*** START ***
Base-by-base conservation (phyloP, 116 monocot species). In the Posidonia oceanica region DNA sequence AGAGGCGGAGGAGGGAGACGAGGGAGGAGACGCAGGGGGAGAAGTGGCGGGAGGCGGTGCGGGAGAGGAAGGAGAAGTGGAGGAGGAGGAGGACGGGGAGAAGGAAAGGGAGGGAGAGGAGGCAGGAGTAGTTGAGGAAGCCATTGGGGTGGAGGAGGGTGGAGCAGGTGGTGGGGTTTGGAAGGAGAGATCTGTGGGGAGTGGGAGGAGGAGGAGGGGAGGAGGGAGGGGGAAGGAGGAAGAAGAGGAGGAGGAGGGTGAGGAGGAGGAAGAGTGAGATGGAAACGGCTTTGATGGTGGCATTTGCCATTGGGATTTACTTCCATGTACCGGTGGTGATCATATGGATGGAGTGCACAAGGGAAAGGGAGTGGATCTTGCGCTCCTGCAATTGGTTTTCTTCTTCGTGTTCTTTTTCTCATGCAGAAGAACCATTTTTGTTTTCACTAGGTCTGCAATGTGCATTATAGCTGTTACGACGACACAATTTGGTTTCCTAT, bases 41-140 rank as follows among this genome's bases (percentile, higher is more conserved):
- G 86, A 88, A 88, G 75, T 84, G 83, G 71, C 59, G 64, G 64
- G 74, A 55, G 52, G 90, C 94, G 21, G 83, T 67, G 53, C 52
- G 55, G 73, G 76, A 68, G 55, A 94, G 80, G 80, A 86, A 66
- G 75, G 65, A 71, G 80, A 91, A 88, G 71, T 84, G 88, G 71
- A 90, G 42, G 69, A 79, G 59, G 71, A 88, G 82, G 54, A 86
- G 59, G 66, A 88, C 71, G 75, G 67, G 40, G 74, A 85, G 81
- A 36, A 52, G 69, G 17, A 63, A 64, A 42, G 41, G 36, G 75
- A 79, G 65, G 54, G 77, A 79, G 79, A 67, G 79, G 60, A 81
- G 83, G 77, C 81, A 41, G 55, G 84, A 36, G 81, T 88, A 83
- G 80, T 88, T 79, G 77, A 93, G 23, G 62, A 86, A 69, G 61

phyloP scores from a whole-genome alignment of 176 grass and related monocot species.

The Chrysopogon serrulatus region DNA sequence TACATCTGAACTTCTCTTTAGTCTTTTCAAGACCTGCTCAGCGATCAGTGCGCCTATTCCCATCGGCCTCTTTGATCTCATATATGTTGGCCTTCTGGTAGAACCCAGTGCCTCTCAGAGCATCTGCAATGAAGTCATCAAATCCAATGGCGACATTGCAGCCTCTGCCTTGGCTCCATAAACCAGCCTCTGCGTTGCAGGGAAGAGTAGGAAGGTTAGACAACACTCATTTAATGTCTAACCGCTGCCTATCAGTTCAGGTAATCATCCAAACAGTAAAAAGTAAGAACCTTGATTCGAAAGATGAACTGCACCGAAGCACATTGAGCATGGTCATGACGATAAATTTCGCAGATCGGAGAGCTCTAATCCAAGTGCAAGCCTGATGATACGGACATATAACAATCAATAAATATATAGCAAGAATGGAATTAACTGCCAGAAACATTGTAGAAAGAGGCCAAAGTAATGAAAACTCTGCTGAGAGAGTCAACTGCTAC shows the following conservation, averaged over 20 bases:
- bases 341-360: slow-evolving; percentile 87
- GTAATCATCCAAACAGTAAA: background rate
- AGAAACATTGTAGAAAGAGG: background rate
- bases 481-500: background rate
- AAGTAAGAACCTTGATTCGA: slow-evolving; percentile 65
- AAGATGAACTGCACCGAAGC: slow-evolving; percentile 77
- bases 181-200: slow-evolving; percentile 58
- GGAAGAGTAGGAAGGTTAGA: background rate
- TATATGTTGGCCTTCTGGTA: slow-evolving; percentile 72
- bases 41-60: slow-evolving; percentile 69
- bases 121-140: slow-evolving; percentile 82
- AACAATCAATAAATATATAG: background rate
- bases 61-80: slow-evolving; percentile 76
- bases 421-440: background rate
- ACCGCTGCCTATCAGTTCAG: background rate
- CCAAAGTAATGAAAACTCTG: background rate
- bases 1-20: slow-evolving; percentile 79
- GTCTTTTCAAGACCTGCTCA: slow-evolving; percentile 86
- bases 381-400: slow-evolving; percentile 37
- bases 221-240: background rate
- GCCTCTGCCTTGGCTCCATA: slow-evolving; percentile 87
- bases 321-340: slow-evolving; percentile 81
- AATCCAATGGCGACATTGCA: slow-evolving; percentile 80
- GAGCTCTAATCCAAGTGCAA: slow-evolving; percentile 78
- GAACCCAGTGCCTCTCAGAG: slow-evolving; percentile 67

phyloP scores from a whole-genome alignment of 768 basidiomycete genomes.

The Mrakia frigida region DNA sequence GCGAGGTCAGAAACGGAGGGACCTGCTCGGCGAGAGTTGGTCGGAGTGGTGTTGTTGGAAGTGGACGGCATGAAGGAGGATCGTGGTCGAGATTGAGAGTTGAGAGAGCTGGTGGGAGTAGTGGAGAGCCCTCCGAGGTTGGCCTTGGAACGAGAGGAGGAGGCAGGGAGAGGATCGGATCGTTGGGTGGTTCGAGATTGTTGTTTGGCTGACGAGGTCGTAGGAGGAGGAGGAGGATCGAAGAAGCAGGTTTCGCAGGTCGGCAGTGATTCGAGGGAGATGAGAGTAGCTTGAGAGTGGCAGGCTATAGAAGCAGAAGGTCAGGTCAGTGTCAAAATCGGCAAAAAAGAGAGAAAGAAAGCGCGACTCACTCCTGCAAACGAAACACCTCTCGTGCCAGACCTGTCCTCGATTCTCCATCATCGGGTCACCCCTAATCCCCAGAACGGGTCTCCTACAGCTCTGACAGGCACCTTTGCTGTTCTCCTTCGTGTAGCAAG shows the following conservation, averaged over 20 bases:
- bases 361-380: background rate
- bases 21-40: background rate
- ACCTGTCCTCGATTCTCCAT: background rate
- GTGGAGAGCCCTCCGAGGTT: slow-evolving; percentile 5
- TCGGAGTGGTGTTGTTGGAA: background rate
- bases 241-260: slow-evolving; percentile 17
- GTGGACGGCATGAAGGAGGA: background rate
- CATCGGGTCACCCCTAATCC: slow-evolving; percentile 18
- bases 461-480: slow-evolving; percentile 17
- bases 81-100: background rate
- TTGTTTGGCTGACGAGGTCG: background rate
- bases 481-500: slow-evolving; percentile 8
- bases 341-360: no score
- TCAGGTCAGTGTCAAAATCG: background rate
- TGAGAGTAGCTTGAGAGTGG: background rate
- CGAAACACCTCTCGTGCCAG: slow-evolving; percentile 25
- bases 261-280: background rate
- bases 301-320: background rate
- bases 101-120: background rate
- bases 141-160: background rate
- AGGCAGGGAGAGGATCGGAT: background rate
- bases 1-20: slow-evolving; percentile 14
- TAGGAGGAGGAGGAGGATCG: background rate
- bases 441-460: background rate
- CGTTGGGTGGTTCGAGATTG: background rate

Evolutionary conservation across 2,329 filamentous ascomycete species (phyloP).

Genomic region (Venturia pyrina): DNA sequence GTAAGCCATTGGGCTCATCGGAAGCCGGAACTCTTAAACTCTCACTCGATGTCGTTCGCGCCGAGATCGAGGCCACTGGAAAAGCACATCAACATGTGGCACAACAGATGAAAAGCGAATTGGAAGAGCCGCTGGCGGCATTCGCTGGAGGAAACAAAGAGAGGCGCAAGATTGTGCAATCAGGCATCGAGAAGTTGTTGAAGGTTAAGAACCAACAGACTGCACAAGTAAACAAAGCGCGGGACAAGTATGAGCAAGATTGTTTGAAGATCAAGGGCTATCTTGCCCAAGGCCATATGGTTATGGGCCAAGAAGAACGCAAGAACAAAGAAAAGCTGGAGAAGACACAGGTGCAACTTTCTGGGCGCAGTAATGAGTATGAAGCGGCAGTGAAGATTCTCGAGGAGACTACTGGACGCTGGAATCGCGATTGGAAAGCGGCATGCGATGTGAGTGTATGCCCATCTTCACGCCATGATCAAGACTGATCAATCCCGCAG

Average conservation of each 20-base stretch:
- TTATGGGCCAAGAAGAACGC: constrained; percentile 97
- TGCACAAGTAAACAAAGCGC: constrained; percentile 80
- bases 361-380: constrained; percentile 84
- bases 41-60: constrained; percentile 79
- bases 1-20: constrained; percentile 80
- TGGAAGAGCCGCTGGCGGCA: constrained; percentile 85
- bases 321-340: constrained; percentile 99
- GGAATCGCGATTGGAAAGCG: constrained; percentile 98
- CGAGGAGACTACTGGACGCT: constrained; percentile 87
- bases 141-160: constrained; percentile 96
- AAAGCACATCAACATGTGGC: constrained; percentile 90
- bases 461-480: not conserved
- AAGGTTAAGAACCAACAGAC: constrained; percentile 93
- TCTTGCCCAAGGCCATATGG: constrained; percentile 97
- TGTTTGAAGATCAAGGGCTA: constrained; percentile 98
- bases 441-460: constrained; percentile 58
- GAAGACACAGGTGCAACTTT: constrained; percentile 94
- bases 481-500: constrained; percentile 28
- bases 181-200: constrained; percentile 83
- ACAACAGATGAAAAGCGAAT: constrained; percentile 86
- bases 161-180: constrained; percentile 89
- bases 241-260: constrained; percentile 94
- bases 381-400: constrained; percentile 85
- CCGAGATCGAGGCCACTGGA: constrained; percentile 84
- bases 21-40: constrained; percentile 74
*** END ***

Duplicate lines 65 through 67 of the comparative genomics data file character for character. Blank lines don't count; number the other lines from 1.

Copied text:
- CGTTGGGTGGTTCGAGATTG: background rate

Evolutionary conservation across 2,329 filamentous ascomycete species (phyloP).

Genomic region (Venturia pyrina): DNA sequence GTAAGCCATTGGGCTCATCGGAAGCCGGAACTCTTAAACTCTCACTCGATGTCGTTCGCGCCGAGATCGAGGCCACTGGAAAAGCACATCAACATGTGGCACAACAGATGAAAAGCGAATTGGAAGAGCCGCTGGCGGCATTCGCTGGAGGAAACAAAGAGAGGCGCAAGATTGTGCAATCAGGCATCGAGAAGTTGTTGAAGGTTAAGAACCAACAGACTGCACAAGTAAACAAAGCGCGGGACAAGTATGAGCAAGATTGTTTGAAGATCAAGGGCTATCTTGCCCAAGGCCATATGGTTATGGGCCAAGAAGAACGCAAGAACAAAGAAAAGCTGGAGAAGACACAGGTGCAACTTTCTGGGCGCAGTAATGAGTATGAAGCGGCAGTGAAGATTCTCGAGGAGACTACTGGACGCTGGAATCGCGATTGGAAAGCGGCATGCGATGTGAGTGTATGCCCATCTTCACGCCATGATCAAGACTGATCAATCCCGCAG